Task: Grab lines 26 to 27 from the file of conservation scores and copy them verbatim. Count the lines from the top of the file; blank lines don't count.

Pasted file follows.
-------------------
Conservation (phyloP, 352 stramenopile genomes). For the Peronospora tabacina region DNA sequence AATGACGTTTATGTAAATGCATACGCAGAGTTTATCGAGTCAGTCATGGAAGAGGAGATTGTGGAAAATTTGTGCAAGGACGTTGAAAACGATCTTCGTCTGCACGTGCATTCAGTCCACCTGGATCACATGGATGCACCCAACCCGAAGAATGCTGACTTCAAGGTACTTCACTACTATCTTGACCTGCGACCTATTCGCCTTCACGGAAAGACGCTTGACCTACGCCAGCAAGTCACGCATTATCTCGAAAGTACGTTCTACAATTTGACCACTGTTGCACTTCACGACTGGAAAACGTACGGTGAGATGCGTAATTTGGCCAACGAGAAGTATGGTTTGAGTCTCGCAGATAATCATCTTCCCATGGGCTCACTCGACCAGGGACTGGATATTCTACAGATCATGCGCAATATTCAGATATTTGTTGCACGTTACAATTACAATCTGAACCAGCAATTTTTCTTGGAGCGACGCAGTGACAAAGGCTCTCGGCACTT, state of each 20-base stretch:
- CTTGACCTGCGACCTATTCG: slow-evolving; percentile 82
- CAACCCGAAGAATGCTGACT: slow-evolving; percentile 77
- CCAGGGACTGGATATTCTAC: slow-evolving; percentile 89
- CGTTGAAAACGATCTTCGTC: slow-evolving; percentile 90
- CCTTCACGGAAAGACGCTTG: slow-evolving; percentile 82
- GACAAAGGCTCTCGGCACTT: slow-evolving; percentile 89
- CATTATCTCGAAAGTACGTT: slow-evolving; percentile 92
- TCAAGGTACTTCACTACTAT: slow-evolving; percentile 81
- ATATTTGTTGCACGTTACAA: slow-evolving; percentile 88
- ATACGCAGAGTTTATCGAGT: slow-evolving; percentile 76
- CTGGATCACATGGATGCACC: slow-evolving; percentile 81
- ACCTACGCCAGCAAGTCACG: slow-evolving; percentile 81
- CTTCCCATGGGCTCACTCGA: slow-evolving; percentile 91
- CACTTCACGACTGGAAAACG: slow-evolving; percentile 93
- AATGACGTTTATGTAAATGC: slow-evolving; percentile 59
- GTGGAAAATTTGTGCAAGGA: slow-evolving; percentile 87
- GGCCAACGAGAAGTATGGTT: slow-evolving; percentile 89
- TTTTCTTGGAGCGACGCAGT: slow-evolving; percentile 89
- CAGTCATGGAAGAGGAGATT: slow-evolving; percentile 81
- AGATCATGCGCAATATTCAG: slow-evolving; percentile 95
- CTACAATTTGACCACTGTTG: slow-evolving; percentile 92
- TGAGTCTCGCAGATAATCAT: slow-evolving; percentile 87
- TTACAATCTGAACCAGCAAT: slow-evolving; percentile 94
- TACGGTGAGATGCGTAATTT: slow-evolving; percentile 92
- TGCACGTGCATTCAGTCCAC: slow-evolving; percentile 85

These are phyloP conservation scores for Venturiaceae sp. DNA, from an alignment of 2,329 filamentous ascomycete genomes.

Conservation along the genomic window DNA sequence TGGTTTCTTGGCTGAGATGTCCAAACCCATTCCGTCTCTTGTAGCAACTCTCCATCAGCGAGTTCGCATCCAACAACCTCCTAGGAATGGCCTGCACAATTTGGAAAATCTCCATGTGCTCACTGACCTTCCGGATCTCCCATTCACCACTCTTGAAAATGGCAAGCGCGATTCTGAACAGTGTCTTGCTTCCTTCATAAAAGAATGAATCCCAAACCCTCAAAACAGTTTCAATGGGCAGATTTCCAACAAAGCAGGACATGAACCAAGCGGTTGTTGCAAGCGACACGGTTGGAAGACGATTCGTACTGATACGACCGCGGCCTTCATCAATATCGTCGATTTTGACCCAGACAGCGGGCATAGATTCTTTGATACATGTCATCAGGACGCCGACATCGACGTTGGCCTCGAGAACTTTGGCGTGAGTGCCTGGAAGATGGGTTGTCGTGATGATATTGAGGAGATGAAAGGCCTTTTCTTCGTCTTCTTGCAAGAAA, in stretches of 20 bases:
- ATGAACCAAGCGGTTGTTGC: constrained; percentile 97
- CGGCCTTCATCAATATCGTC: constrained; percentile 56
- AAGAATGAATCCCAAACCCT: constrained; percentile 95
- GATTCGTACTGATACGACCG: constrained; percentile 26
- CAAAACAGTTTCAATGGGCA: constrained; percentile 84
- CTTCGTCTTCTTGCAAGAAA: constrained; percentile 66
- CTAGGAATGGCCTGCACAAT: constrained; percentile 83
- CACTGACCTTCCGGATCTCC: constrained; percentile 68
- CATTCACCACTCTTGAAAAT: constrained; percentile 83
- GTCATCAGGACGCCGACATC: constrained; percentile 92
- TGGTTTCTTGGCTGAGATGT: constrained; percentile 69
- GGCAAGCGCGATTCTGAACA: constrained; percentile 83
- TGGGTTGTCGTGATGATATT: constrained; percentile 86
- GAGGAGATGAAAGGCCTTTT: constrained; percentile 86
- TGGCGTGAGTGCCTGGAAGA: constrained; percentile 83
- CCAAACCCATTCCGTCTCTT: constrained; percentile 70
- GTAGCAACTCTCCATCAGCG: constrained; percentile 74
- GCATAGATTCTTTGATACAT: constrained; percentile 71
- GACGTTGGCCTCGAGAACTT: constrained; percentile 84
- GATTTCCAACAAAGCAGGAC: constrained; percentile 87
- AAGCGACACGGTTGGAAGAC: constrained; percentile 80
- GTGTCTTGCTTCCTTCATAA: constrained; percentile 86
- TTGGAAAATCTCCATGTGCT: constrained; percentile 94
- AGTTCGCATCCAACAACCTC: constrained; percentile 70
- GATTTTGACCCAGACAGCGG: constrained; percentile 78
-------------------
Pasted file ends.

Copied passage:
- TGCACGTGCATTCAGTCCAC: slow-evolving; percentile 85

These are phyloP conservation scores for Venturiaceae sp. DNA, from an alignment of 2,329 filamentous ascomycete genomes.